This narrative clearly leaves more questions than it answers; the reader who expects everything to be neatly tidied up and explained in the end will be disappointed. The experience it offers, however, is both unified and potent. Three factors enable Le Fanu to order the chaos in the story quite effectively: the precision with which he controls the structure and point of view; the careful balance in his language between graphic realism and suggestive abstraction; and strong suggestions of an underlying worldview in which such horrible events really do not seem out of place. The title notwithstanding, the main action of the story does not focus on Schalken but on the bizarre fate of the innocent Rose Velderkaust. The painter simply provides the eyes through which these strange events are viewed in bits and pieces. Since most of the action happens offstage, the reader is forced to share the rejected lover’s anxiety and puzzlement. Like Schalken, the reader must guess at the awful details of her marriage, and, in the end, the reader is left with the same unanswered questions. As is typical of the best modern practitioners in this genre, Le Fanu stimulates fear and horror as much by what he omits as by what he includes, leaving it to the reader’s imagination to make concrete horror out of his many dark hints.
When Le Fanu is specific, however, he is very precise, visual, and visceral. Vanderhausen is no wispy, floating ghost of the sort that haunted old gothic mansions. He is a physically solid—if rotting—corpse, who acts directly and purposefully. The reader cannot avoid identification with the distraught bride as she contemplates intimacy with such a creature. Later, when she makes her sudden appearance dressed in white, her agitation and hysteria are described with powerful visual images and telling details; and lastly, the dream sequence, although brief, ends with the sharp picture of Vanderhausen sitting up in his bed-coffin and grinning at Schalken, a striking final image of perverse sexuality and death.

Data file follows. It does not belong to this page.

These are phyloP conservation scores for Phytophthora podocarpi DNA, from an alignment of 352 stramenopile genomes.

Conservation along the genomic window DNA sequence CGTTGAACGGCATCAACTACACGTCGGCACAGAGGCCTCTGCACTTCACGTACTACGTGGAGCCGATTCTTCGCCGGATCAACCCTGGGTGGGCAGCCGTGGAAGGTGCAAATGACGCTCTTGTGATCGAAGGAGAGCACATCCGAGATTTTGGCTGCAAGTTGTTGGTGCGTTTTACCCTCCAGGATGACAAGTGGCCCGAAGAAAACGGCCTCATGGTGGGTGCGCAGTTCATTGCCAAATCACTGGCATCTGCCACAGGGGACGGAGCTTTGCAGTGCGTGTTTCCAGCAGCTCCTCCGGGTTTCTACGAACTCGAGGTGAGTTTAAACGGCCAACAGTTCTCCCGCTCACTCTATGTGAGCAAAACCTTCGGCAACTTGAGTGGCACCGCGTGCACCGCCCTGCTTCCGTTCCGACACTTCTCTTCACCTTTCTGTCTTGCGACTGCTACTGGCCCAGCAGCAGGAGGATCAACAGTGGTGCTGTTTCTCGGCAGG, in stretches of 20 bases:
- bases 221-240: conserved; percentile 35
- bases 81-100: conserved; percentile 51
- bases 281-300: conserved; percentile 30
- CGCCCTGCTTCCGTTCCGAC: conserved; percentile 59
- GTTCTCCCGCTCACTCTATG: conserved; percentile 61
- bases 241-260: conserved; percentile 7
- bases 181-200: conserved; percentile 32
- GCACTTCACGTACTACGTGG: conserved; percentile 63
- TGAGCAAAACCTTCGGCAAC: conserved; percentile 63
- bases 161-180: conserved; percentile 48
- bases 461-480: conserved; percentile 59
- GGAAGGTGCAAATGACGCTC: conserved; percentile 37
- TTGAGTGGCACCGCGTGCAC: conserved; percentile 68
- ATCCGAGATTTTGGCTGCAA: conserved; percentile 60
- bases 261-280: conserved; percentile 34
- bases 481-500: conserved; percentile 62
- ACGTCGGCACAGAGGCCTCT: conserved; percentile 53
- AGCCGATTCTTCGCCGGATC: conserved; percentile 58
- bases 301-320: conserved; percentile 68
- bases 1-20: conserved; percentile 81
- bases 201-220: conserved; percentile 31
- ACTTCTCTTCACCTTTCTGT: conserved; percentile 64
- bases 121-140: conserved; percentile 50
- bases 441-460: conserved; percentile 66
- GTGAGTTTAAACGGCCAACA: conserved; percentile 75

“Schalken the Painter” bridges the gap between the old gothic and the modern horror story. The plotting probably belongs to the realm of the old—innocent girl sold to the highest bidder, walking corpses, kidnapping, violence behind locked doors, and necrophilia—but the manner of the telling—the carefully controlled structure, point of view, language, and imagery—is definitely new. In the later stories, the transition is complete; both form and content are modern. The best examples of the mature Le Fanu style can be found in his last and finest collection of short stories, In a Glass Darkly. All the horror stories in this anthology—,“The Familiar,” “Mr. Justice Harbottle,” “Carmilla,” “Green Tea”—are fully realized, with the last two generally acknowledged as his masterpieces.
In a Glass Darkly
The In a Glass Darkly stories all ostensibly come from the papers of the late “Dr. Martin Hesselius, the German Physician,” as edited by his secretary. Le Fanu had used this kind of framing device in his first collection in a relatively superficial way. In this anthology, however, the technique is handled in a more sophisticated manner. In addition to gathering the stories, Hesselius personally “analyzes” each “case” and in one story, “Green Tea,” plays a major role. If Hesselius, himself, is unconvincing as a personality and “psychic detective,” the character type he represents was to become prominent in modern literature; he is, in fact, the first practicing (meddling?) psychiatrist in English fiction.
Hesselius is a mixed blessing. The concept of the psychic detective is a provocative one, and Hesselius’s comments give the anthology some...
(The entire section is 2958 words.)